It's the 50th anniversary of the first Moon landing on July 20th at 20:17 UTC (that's 21:17 BST, 16:17 EST, 13:17 PST), so we're celebrating in the best way possible: with two astounding Lego sets that commemorate the occasion.
The Lego Apollo 11 Lunar Lander and Apollo 11 Saturn V rocket might cover some of the same ground (or, er, Moon dust), but they're different beasts in terms of size, so you can choose which best suits the space you have… or, as I genuinely did, just get both and leave Future You to worry about shelf space.
Lego worked with NASA on getting both of these just right, from the details to the exact colours, and you can tell all the love that's gone into designing them.
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Fully built, this thing is over a metre long. 100 actual cm. It's a genuine stunner, and is made to be a true show-piece – it doesn't even ask you to fiddle about with stickers to get the writing and flags on the side in the right place, instead printing all that stuff right on the bricks so that it'll be perfect.
The rocket comes apart into the multiple stages of the real rocket, or click together into one whole. There are scale versions of the lunar lander module and the command module, both in little dioramas (and the lunar module fits into a space in the rocket body too).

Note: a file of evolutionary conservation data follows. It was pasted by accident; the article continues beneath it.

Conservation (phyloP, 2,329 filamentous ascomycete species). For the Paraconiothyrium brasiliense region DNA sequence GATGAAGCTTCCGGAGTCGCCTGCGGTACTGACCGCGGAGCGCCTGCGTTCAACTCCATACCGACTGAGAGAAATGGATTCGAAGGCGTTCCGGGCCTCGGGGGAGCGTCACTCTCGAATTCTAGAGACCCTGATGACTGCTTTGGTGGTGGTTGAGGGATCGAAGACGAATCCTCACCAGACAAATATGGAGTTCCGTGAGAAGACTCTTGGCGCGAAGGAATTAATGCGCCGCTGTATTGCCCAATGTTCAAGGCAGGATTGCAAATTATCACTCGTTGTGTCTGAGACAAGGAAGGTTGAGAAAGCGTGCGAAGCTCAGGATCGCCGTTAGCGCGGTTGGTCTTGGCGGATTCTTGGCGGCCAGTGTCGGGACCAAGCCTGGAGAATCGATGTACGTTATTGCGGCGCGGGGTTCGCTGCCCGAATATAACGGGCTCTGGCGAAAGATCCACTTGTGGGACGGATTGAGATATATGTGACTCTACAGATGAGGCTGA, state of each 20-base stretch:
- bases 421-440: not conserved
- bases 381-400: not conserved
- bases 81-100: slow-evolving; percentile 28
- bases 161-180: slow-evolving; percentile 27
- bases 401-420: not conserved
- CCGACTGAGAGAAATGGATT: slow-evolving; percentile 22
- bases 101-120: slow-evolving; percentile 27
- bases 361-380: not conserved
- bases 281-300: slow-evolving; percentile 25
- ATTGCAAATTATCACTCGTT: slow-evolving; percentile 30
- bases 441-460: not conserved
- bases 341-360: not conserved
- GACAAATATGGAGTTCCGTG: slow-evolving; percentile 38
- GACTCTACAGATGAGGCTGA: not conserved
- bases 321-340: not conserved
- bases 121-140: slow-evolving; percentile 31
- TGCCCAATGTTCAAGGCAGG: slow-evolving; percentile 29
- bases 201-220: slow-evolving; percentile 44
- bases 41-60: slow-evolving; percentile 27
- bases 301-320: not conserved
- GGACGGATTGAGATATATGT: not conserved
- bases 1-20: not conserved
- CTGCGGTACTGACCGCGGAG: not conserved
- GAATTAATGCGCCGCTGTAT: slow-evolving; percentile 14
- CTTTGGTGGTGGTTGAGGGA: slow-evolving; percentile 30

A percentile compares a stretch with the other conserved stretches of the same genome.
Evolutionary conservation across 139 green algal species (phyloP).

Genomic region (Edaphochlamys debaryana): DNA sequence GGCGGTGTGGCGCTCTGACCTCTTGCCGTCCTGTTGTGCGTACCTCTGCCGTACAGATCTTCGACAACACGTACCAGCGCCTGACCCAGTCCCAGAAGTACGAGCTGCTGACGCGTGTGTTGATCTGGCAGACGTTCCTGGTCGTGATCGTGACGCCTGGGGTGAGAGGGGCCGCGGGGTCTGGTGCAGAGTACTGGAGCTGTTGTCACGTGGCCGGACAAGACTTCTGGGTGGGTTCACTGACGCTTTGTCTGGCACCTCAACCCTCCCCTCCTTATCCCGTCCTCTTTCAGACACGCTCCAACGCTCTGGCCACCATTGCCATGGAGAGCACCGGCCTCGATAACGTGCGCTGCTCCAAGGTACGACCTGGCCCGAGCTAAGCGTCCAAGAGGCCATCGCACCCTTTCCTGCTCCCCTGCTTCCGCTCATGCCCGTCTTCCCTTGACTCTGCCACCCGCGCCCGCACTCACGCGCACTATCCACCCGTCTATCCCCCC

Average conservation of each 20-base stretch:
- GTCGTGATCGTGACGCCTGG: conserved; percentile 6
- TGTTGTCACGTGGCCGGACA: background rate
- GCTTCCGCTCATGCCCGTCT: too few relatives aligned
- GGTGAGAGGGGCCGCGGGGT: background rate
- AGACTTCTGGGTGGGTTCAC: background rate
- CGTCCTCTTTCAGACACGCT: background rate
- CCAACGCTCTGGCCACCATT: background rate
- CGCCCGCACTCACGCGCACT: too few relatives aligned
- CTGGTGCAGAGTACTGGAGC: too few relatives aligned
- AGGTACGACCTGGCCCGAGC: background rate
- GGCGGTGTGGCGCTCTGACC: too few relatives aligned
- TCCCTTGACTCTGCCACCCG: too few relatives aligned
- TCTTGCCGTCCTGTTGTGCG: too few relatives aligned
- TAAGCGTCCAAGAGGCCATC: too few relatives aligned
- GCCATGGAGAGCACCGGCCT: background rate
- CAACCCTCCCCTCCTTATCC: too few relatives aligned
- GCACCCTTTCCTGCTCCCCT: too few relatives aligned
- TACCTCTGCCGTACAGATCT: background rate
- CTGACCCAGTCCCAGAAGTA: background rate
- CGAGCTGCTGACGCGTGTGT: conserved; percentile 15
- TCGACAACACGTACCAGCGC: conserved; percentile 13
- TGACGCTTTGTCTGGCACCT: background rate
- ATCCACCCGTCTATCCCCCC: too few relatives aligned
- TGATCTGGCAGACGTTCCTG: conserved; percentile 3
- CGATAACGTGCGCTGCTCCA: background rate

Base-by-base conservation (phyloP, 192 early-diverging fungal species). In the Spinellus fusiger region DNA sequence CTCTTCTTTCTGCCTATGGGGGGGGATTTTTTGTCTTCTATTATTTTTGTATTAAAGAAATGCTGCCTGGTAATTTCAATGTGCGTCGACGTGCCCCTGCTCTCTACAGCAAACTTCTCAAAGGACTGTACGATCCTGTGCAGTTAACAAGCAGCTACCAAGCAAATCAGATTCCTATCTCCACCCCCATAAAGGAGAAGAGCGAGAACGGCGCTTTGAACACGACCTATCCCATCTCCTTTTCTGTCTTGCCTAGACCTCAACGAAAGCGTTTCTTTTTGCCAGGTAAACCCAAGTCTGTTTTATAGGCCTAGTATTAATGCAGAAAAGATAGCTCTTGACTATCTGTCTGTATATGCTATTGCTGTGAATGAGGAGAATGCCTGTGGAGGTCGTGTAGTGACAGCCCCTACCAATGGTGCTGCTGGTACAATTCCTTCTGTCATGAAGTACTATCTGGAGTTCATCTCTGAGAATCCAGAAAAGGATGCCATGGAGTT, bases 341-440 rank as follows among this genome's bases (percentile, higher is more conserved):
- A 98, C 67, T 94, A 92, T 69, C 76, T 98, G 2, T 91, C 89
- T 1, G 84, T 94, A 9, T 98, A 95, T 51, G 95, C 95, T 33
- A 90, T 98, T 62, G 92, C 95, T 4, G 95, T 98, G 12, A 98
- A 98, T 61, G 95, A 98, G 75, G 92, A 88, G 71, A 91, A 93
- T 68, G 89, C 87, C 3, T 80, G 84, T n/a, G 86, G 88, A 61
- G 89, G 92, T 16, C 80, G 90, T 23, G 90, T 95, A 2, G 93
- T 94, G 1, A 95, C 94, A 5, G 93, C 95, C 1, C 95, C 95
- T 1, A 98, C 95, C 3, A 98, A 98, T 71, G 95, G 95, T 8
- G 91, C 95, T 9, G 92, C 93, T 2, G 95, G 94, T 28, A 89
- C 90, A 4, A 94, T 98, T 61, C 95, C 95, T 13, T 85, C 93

And it even comes with microfigure (about the size of a normal Lego minifigure's leg) astronauts, which are to scale with the whole thing. Plus stands to display it on in all its glory.
Added to Lego's line-up this year, especially for the anniversary, the Lunar Lander set is a much more manageable size than the rocket, coming in at 7 inches by 8 inches by 7 inches when built.
It's a thoughtful recreation of the complete landing module, include separate descent and ascent stage that come apart, both of which are carefully detailed, from the specific gold colour of the lower panels, to the realistic instrumentation inside the top stage, which opens up so you can put the two astronauts inside.
And it has a cratered Moon surface, of course, with name plate for where it's displayed. This is clearly crafted as a piece of memorabilia rather than a playset.